There is this saying that I heard once that stuck with me. The saying is, "You can't push a rope!" I often think of this saying when I consider Nabard students and their progression. No matter how badly we may want for each student to succeed and grow, it ultimately comes down to their inner desire. Within this context, the student is the rope, and we can not push them. It just does not work. The only thing we can do is to keep offering support and guidance. Students should question themselves periodically and determine if they are working successfully and progressing, or if others have been trying to "push their rope".

Monday, January 4, 2010

One's Only Point of Reference is Oneself

Nabard is unlike many other martial arts in any number of ways. To me, however, one of the most important and obvious differences is our point of reference. Through points of reference one is afforded the ability to measure progress. Many martial arts schools offer programs that provide multiple mini-milestones that occur often through one's progress within that program. Belts, stripes, and sparring points are just such measurements which are common to all students within these types of settings. By earning a new belt, stripe, or scoring a point, one can easily measure oneself against another person. The point of reference in these cases are the belts, stripes, and points themselves.

Contrary to this approach is the Nabard way. As a student of Nabard, one quickly realizes that there are no quick points of reference in which progress is measured against others. Progress is measured by one's growth as compared to oneself from the point of beginning. While there is always someone to look up to and see progression within Nabard, each student is a wholly unique and infinitely complex human being. Each student begins the Nabard journey at a different place as compared to others. There are some students who are naturally more flexible when they begin, or quicker with their hands and feet. Some students are also just able to put it all together more quickly than others. For these reasons, measuring oneself to others can give a false sense of accomplishment, as well as a false sense of failure. There is nothing more rewarding than awareness of true progression when comparing oneself at a current level of ability and fitness to previous abilities and levels of fitness.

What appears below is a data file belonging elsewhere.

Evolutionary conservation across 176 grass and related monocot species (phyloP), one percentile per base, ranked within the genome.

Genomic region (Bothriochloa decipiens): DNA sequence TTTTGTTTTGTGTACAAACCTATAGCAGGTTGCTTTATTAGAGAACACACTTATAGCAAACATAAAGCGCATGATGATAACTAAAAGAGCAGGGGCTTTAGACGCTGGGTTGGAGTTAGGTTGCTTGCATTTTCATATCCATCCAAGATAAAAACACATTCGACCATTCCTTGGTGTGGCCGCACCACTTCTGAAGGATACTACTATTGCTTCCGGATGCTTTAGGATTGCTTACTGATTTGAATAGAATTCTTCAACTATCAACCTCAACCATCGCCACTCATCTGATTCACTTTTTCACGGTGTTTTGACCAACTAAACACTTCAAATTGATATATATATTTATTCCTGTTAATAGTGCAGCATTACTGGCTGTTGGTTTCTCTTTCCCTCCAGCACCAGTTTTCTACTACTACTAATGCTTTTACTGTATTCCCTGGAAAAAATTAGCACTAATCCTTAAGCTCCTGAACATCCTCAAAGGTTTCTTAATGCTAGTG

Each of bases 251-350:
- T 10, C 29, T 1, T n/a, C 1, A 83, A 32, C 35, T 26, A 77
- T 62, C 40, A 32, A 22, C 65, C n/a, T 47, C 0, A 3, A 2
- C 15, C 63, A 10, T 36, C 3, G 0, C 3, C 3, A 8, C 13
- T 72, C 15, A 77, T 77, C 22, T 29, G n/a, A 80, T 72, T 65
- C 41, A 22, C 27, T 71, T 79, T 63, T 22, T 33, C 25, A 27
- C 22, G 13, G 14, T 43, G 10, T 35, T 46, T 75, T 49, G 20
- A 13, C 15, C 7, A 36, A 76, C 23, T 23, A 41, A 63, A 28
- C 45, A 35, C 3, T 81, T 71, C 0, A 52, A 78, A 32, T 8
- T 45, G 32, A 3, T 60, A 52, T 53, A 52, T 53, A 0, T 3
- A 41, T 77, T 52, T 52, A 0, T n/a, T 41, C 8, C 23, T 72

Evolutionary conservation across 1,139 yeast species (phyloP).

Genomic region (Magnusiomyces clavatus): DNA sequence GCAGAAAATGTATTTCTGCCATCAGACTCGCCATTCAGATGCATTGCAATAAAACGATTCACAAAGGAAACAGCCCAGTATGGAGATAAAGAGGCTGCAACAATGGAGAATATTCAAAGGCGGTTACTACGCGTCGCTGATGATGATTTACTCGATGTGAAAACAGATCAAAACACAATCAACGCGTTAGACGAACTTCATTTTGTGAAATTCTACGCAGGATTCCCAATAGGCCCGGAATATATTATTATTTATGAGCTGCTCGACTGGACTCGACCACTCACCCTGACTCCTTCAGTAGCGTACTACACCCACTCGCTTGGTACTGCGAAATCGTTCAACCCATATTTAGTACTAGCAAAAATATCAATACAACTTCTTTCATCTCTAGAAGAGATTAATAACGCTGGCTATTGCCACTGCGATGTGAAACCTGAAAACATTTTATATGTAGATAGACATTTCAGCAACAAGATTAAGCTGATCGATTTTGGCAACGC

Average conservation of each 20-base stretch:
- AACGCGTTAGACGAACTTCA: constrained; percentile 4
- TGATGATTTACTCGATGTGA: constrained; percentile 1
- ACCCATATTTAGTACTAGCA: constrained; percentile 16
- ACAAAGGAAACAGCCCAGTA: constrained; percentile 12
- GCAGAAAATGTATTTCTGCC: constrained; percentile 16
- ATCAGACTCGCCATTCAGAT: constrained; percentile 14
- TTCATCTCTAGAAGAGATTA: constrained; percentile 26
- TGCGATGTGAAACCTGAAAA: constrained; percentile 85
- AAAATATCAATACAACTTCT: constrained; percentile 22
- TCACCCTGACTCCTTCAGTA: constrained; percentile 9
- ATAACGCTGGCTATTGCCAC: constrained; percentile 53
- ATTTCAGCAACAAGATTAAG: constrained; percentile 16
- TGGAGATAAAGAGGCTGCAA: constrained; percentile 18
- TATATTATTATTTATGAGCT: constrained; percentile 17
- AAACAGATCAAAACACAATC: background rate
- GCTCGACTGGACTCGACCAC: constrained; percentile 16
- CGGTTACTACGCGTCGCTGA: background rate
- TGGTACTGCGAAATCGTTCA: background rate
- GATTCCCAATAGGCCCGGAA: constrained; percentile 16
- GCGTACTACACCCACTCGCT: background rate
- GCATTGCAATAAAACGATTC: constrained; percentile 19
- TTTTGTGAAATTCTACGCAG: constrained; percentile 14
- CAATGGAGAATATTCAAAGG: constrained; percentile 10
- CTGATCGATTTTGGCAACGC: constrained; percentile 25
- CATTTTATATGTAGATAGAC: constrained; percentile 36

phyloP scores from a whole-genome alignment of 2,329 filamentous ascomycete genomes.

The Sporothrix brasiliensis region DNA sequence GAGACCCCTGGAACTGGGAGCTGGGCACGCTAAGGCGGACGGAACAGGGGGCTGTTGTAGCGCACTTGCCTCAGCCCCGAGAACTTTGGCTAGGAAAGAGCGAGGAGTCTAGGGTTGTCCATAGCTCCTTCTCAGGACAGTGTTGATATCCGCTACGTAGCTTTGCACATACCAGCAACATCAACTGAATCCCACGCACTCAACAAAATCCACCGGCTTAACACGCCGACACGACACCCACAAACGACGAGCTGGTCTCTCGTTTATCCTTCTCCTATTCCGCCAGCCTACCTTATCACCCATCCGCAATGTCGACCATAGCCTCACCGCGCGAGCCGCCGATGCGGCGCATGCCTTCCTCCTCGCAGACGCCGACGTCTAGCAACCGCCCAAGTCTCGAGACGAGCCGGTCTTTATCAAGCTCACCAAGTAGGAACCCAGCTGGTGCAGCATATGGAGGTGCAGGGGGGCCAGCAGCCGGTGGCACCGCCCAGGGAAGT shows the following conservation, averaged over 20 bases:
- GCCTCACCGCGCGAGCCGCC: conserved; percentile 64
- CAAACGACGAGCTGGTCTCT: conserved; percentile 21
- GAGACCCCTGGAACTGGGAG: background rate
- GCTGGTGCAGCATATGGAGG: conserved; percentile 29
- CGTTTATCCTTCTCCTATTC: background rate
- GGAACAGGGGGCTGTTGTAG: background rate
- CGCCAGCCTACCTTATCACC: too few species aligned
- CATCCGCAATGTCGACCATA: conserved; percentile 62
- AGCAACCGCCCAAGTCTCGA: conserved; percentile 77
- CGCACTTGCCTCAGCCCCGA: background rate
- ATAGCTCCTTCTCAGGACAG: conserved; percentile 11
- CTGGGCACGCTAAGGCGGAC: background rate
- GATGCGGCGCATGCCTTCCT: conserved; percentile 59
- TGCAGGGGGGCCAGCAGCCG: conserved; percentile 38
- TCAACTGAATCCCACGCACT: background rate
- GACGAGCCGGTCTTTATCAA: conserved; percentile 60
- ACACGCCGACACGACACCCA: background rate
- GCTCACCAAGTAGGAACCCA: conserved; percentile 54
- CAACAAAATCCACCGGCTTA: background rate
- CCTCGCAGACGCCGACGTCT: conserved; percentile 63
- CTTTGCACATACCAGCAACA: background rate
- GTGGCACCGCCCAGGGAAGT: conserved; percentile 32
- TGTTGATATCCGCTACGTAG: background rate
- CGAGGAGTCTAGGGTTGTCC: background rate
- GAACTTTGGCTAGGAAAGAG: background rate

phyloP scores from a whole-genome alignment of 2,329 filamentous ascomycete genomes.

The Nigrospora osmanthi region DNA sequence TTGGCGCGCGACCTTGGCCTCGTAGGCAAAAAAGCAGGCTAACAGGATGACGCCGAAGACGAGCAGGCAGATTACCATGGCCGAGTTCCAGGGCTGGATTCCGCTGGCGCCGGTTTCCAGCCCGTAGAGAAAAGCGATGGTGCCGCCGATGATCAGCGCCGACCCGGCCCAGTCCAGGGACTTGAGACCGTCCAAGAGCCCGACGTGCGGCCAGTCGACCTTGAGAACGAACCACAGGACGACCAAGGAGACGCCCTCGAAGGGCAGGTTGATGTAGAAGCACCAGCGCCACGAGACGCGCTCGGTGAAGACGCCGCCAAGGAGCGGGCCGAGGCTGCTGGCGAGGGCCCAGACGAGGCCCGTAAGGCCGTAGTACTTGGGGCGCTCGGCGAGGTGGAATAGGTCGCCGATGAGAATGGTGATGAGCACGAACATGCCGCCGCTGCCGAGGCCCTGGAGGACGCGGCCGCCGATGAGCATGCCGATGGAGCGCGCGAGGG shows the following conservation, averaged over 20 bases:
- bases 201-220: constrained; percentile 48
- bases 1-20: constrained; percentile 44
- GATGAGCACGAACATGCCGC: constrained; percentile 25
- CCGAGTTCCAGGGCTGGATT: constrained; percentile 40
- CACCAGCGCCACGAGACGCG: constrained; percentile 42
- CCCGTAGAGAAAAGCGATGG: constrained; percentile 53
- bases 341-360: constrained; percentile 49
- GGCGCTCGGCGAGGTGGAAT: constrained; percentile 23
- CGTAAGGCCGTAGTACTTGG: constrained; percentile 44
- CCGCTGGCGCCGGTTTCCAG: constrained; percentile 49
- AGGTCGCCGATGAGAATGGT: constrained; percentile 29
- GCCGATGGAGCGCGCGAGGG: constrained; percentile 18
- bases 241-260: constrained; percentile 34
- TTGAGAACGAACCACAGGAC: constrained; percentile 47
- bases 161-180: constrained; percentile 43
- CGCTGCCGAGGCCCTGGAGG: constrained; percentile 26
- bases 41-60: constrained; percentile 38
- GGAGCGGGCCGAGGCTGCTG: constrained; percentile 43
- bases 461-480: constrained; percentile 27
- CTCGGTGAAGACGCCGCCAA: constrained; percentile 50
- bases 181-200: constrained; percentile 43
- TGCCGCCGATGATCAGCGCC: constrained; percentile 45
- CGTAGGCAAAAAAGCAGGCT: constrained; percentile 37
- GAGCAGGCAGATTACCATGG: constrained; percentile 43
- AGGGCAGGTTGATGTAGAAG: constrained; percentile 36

Remember to review your progress within yourself. You will be surprised by how much you can and have accomplished.